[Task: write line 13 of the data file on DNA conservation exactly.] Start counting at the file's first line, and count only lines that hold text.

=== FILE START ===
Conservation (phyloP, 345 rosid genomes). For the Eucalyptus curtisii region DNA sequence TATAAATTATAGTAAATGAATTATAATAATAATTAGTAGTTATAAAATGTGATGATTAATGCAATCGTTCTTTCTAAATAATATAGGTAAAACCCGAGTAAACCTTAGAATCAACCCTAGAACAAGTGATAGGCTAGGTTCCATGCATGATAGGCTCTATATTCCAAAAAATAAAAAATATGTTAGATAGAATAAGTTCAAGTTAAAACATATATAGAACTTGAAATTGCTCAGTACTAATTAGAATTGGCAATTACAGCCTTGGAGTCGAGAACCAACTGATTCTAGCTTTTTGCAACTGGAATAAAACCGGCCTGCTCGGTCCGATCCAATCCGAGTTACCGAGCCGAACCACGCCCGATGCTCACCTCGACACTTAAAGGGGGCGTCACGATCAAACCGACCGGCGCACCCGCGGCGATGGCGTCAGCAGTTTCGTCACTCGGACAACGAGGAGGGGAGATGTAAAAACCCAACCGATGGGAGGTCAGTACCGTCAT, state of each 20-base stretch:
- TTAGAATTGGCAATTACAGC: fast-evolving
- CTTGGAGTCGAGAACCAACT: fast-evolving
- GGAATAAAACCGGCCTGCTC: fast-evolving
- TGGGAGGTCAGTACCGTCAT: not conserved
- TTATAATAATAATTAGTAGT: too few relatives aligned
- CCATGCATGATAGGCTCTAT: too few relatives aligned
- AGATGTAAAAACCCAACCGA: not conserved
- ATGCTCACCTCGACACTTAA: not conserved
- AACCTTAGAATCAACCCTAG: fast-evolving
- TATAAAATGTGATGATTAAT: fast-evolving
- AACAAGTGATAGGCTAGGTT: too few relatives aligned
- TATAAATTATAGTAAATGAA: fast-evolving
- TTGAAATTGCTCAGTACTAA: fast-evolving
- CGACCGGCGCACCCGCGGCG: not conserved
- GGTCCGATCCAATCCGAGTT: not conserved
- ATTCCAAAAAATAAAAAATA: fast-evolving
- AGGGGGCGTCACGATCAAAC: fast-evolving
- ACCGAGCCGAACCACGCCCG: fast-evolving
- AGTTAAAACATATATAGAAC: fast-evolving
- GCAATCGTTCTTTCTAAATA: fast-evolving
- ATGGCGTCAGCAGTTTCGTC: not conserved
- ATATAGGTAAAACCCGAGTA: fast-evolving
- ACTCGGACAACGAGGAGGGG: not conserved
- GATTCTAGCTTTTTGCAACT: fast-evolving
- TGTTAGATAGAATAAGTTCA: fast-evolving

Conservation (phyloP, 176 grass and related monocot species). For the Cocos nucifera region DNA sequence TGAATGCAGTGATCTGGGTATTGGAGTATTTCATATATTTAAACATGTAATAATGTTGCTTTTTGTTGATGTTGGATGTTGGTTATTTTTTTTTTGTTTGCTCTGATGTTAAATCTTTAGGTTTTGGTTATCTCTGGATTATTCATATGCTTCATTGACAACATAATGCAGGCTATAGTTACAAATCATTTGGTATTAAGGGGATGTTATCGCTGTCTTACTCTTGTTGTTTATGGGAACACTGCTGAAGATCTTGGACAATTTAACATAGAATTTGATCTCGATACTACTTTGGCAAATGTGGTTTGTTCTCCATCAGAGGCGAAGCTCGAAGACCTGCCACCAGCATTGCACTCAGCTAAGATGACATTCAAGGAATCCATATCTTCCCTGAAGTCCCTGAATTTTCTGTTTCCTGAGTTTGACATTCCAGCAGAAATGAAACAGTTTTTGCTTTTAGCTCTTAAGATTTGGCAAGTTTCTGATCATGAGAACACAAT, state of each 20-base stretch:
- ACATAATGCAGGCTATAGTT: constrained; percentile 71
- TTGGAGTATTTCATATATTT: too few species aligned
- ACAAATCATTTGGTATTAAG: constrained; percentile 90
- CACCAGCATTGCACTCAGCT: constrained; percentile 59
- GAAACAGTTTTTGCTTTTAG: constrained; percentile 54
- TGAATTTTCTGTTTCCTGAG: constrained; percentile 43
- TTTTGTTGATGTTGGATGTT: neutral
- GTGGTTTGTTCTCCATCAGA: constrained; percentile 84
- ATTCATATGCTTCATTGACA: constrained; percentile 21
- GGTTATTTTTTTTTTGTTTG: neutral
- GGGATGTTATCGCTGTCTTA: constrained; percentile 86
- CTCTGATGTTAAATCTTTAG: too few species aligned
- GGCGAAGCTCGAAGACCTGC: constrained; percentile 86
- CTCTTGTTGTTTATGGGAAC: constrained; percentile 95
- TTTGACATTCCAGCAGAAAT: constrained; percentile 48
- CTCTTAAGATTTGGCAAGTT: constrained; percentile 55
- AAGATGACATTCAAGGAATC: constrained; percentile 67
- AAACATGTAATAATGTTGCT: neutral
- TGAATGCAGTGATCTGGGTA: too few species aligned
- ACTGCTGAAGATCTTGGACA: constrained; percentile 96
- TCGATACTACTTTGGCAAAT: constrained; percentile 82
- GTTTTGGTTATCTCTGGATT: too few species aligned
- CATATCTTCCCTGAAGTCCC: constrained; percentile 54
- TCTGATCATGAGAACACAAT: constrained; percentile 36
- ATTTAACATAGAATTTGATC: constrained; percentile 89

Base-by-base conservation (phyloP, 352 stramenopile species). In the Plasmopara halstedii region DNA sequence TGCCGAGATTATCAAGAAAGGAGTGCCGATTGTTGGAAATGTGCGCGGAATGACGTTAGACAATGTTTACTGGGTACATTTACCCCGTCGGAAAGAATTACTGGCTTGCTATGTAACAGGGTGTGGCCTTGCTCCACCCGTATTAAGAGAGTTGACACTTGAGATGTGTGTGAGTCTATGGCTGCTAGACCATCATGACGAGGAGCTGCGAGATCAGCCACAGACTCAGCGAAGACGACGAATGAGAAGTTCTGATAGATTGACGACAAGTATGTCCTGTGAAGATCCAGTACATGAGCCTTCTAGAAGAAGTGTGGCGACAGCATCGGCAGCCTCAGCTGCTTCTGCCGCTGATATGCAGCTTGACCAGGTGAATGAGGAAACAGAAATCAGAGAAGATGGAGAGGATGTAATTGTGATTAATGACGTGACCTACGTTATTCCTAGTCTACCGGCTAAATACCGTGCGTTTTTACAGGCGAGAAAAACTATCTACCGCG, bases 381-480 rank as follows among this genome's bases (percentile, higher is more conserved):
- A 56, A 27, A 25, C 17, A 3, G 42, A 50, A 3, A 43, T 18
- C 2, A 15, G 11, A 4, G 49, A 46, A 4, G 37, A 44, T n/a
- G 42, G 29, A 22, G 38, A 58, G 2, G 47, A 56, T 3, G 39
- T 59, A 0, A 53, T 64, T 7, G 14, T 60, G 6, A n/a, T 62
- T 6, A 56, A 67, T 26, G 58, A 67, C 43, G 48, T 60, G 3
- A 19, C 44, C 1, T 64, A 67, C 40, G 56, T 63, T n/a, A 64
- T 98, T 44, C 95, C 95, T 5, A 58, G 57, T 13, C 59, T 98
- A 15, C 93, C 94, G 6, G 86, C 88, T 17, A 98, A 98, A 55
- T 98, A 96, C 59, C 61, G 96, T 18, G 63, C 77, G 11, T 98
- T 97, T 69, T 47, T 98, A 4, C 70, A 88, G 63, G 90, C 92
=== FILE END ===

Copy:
- TATAAATTATAGTAAATGAA: fast-evolving